This is the final chapter, at least for now, on this flour portrait project that started a few months ago. These flour portraits were the 3rd installment of this flour photography test that. If want to follow the journey, be sure to check out the 1st test shoot I did with a Jack Daniels bottle against a black background and the second shoot I did with a monochrome look via Ketel One. When my friend asked me to come over and have fun with a flour themed photoshoot lo those many moons ago, I didn’t know what to do :p We were throwing flour but instead of cool, crisp granules of flour there were blurry streaks of it across her face staring back at me in Lightroom. I was underwhelmed with the results and became obsessed with the concept of the flour portrait shooting a total of 3 shoots, starting with products and working my way up to portrait.
My friend and I were just having fun but didn’t really have an inspiration photo that we were trying to emulate. For this 3rd flour test, I decided to scour the internet for inspiration to imitate. I found this photo on the left. Personally, I felt that this photo was too hot ( or overexposed) on the model’s right side of her face and the definition of the flour is lost. I convinced my favorite model (aka the hubs) to sit in for me. I love gritty, texture filled portraits and not the ones of beauty/fashion magazines where almost all features of the face are softened. So I knew for this flour portrait I wanted to see the texture of the flour in contrast with his hair and skin. I also wanted to have a more even lighting to avoid overexposing one side. This portrait along with the other two flour shoots was shot outside in the late afternoon so that the sunlight was behind the house (away from the subject) and creating an overall ambient, soft light against a white foamcore background. I then brought in LED panels and lit my subject from camera right while using negative fill (aka black foamcore) on camera left to add shadow and depth to the subject’s face.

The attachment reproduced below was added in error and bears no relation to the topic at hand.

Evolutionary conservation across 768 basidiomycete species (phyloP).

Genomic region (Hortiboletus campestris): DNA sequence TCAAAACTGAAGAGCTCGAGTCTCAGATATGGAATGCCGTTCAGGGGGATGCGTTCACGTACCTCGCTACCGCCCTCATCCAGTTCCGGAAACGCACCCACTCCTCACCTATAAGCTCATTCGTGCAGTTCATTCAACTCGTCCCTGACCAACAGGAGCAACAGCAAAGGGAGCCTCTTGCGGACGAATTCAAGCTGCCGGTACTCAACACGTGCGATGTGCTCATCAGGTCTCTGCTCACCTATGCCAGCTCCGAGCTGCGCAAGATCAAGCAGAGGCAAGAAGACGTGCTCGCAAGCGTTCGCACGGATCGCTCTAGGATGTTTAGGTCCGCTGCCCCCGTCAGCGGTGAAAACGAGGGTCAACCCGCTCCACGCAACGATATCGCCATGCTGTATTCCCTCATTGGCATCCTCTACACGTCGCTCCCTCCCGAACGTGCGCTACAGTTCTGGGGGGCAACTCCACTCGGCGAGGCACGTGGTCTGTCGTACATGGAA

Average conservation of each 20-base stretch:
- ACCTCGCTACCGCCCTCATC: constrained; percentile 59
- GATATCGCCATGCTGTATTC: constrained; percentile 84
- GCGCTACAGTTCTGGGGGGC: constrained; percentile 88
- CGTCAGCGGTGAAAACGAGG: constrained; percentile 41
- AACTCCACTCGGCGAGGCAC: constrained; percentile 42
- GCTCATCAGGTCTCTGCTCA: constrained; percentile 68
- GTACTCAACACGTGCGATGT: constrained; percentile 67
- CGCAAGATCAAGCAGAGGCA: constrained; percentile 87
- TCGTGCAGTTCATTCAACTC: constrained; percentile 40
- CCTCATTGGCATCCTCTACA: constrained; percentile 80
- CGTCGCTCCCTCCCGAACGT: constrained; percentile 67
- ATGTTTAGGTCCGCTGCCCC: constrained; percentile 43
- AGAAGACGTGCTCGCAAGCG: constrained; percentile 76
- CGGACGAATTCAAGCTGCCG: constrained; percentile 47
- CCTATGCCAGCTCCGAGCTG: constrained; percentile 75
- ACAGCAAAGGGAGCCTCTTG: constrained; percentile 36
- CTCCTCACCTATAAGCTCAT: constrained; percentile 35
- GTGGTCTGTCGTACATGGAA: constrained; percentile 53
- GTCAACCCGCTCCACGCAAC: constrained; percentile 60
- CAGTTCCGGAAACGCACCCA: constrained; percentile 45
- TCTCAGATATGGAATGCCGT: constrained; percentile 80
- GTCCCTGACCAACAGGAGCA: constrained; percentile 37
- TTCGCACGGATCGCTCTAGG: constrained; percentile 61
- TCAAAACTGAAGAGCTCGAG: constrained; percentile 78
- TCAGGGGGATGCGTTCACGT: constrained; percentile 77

For this second portrait, I found this photo below on the left as the inspiration. Staying in the same set up, I swapped out the background from white foamcore to the black foamcore. This portrait also incorporates movement of the flour whereas the above portrait did not. One thing I learned from the previous flour shoots is that these shoots are perfect for a helping hand to handle the flour. As I was flour wrangler as well as photographer, I found it a challenge to get the throwing of the flour just right.
Overall, I’m happier with the black and white photo over the falling flour shot for the portraits. If I could get a flour wrangler, I’d love to try some more portraits with not only flour but other textures / materials interacting with the subject. And here is the original photo shoot with my friend, the beautiful & talented Miss Mary Jane Green that started it all.
Which shots are your favorite?